Editor’s Introduction: Dignity, Challenge, and ELCA Social Statements

[1] In this edition of the JLE we take a look at the social statements that the ELCA has produced in its 30 years of existence. In the first article, Christopher Suehr examines whether there is a common thread connecting the different social statements. He finds such a thread in the way the concept of dignity is used or implied in the different statements. After analyzing the different meanings of the term in the different documents he comes to the conclusion that they do share a stable understanding of dignity that gives them a certain ethical coherence. That stable underlying understanding of dignity is that dignity is a relational category, one that creatures are endowed with by virtue of their relationship with God as their creator. For that reason dignity is assumed to be universal and inalienable. What is not clear in the way dignity is used in the different ELCA Social Statements, however, is whether they assume that there are different degrees of dignity among different kinds of creatures and if so then what would be the criteria to decide.

[2] The second article analyzes the opposition that the draft ELCA Social Statement on Genetics and Faith faced from some farmers and synod’s which had significant farmer constituents. The authors, Leland L. Glenna (who was part of the taskforce that produced the Social Statement)1 and Curtis W. Stofferahn find in their analysis that agrarianism combined with libertarian proclivities seem to be the major driving forces opposing the draft Social Statement on Genetics. The opposition was not against any specific recommendation made by the Social Statement but rather to the very idea that the church would meddle in farmer’s choices regarding what technologies to use or not to use. The authors see in such response a symptom of the erosion of the Christian understanding of the common good in the United States’ religious scene.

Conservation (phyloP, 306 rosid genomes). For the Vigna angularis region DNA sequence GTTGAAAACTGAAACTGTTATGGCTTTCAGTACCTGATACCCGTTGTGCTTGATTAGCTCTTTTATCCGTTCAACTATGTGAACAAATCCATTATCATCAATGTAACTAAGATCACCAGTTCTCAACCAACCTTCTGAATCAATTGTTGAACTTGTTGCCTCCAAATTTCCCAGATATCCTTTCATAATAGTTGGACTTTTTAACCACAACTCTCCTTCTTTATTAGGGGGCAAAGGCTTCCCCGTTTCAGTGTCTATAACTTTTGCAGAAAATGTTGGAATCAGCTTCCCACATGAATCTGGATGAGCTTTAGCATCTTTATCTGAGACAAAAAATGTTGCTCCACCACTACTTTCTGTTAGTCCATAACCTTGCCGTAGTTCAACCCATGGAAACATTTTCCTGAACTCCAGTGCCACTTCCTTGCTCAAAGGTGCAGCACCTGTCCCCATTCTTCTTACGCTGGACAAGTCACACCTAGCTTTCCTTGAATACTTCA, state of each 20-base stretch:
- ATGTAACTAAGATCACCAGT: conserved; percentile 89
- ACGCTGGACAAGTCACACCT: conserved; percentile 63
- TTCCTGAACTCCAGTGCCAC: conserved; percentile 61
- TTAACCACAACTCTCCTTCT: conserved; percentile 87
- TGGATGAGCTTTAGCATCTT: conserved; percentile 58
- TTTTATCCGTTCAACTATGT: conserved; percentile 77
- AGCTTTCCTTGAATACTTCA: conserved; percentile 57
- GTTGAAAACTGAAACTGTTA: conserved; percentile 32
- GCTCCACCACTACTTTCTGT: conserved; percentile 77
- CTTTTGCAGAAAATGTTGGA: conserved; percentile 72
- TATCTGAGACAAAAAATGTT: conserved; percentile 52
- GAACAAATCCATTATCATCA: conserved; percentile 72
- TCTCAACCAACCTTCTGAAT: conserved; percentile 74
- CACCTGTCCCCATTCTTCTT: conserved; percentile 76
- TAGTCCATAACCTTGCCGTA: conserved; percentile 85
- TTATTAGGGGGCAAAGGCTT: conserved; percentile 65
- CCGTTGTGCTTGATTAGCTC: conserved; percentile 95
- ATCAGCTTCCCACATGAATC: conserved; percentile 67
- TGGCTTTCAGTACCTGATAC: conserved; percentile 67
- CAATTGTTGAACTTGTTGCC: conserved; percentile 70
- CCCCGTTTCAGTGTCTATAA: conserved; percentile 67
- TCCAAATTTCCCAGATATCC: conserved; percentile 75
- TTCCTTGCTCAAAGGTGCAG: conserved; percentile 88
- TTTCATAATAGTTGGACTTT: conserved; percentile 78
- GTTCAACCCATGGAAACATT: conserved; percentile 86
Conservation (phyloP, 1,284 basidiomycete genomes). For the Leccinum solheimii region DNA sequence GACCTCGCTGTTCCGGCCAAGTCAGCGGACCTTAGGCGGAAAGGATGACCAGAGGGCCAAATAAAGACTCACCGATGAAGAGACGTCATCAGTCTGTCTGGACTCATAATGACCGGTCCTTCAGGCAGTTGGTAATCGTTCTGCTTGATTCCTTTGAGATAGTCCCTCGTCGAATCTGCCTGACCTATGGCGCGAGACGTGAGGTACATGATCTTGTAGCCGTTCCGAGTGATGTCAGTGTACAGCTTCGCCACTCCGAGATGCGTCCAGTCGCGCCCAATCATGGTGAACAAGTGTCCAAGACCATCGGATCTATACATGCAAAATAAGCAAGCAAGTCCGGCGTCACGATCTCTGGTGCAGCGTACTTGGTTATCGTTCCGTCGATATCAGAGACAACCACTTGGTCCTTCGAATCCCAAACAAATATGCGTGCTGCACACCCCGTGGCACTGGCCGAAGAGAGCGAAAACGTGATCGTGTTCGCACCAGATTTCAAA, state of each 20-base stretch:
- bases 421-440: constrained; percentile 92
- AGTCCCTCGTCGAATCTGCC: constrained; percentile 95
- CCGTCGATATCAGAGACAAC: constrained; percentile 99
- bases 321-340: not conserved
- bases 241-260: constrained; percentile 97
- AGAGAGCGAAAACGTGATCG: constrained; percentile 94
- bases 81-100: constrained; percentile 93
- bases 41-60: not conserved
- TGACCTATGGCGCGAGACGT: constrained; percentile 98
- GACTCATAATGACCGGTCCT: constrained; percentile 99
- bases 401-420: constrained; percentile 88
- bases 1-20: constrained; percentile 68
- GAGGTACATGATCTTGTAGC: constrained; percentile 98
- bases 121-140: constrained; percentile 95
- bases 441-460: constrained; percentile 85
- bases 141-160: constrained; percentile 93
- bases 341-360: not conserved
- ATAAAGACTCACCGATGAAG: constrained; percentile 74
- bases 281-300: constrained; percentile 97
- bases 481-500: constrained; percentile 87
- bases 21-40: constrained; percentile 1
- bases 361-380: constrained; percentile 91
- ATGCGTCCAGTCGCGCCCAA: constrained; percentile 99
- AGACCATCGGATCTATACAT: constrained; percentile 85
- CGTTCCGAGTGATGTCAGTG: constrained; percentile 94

[3] Finally, a word of gratitude from JLE goes to Eva Johnson for her work securing the article from Glenna and Stofferahn as part of her internship at the Theological Discernment Team of the Office of the ELCA Presiding Bishop (the team responsible for the publication of the JLE). Eva is a sophomore at Florida State, Tallahassee, majoring in Interior Architecture and Design. Thank you, Eva.

Carmelo Santos


1 In the interest of full disclosure it must be said that I was also a member of the ELCA Genetics Taskforce.

Carmelo Santos

​Carmelo Santos, Ph.D., serves as associate pastor at St. Mark’s (San Marcos) Lutheran Church in Springfield, VA. He is also a lecturer at Georgetown University.